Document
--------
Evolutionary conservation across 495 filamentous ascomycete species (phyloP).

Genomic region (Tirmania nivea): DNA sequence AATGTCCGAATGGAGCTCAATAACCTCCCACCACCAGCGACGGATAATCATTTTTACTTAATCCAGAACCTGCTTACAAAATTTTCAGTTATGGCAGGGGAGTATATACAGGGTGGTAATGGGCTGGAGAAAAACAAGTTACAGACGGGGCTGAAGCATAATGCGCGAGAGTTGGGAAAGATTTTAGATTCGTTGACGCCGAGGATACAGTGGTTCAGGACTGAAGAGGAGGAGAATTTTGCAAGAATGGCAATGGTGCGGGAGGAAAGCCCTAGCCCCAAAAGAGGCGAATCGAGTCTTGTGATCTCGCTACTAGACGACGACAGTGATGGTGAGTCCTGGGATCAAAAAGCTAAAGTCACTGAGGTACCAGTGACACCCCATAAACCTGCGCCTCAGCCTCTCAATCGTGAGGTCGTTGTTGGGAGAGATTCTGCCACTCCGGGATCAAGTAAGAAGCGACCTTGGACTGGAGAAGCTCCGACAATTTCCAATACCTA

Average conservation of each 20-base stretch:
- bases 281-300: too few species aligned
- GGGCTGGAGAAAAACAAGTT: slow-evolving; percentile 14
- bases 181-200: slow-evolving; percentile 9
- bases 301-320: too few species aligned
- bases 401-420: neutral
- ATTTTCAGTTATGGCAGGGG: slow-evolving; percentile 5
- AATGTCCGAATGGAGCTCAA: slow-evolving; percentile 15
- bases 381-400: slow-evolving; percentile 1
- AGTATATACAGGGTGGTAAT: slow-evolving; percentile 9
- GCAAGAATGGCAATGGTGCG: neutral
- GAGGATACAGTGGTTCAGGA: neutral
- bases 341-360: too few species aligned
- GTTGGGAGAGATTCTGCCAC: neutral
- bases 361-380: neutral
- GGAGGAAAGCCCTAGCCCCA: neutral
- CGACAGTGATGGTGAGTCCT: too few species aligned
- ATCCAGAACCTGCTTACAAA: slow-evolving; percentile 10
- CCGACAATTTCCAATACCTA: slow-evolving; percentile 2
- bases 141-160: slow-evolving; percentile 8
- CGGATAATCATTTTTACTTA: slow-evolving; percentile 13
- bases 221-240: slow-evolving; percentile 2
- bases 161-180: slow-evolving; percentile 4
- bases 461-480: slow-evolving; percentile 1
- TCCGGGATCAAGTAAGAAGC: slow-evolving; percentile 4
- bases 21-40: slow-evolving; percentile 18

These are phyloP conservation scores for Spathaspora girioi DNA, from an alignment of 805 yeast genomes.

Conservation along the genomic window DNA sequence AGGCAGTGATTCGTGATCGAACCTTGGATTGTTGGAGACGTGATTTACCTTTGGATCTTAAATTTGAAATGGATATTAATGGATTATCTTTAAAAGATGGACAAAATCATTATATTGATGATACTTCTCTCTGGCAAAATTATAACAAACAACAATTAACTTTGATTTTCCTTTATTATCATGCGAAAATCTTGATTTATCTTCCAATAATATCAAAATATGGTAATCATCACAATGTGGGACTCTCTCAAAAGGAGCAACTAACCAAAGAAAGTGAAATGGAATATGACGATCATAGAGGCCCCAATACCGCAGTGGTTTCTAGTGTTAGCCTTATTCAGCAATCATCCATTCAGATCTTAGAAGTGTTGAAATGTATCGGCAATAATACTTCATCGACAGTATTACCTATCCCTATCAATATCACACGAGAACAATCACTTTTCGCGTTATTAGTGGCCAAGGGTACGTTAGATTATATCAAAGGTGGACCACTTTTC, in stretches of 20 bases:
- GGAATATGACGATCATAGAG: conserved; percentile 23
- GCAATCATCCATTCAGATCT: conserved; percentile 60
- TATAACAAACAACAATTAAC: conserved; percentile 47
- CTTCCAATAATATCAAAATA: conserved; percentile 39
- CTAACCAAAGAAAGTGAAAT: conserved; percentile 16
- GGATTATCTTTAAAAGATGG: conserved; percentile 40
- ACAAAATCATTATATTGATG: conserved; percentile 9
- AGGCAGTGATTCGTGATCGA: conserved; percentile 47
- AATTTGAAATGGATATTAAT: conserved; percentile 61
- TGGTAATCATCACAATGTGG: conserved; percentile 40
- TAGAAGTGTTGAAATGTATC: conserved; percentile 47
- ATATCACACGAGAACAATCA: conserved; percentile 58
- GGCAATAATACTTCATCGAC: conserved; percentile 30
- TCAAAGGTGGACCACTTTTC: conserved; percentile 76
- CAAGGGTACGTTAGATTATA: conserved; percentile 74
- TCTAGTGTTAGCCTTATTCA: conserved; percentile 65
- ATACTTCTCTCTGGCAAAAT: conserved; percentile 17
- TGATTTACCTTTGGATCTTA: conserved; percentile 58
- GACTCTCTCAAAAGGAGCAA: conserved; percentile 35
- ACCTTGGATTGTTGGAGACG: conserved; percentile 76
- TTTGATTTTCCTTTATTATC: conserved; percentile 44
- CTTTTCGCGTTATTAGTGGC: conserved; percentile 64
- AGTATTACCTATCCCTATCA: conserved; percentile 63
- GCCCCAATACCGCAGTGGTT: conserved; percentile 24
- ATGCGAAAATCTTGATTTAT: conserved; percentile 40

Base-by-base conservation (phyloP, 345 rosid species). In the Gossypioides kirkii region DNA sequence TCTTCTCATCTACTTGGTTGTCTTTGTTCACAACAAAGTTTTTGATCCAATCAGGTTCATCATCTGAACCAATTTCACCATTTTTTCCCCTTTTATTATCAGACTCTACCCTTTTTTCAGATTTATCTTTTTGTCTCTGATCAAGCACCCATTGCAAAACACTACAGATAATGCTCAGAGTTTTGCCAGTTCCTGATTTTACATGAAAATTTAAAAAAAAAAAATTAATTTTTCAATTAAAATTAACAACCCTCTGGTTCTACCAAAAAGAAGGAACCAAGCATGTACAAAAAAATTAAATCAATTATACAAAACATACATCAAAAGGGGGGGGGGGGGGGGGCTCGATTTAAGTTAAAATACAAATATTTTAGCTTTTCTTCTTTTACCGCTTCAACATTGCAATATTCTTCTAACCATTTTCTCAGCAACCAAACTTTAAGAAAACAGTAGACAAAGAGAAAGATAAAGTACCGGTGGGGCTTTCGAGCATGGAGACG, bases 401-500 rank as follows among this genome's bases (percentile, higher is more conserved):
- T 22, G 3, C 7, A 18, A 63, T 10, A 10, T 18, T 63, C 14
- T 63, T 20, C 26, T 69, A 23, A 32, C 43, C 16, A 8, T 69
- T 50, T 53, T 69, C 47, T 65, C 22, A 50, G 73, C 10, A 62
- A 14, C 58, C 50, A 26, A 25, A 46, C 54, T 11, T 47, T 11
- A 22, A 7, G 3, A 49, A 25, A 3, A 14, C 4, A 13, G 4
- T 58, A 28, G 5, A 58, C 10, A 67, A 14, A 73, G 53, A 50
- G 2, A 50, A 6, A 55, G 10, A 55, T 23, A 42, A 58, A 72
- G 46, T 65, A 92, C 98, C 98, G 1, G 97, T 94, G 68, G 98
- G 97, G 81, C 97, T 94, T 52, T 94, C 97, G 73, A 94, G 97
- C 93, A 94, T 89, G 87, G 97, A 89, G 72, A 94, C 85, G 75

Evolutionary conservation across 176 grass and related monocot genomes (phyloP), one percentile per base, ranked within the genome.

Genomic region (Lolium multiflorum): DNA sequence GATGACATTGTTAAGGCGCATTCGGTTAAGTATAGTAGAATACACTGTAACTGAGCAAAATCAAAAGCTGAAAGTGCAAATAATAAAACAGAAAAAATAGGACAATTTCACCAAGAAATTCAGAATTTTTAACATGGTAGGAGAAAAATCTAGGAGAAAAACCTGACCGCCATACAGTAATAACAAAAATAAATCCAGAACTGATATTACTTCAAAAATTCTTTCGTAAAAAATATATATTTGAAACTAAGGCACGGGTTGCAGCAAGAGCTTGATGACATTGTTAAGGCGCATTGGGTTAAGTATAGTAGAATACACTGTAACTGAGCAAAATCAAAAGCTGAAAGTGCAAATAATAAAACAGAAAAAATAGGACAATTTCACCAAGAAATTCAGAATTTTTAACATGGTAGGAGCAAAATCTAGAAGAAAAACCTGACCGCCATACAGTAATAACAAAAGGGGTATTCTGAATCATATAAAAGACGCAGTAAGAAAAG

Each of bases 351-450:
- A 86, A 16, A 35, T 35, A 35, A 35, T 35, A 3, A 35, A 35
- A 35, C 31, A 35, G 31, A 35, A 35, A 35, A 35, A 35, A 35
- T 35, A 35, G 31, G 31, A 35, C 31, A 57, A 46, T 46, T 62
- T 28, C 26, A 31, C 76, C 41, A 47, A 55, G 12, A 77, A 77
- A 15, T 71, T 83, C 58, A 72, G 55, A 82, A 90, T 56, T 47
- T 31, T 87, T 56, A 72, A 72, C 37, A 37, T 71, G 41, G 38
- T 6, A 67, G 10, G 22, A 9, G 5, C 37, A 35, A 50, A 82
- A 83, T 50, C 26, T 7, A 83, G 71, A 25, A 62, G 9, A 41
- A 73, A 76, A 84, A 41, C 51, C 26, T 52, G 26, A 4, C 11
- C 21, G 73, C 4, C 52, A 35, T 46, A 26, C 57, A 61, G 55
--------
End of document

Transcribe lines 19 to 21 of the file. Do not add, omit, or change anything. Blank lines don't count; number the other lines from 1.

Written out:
- CGACAGTGATGGTGAGTCCT: too few species aligned
- ATCCAGAACCTGCTTACAAA: slow-evolving; percentile 10
- CCGACAATTTCCAATACCTA: slow-evolving; percentile 2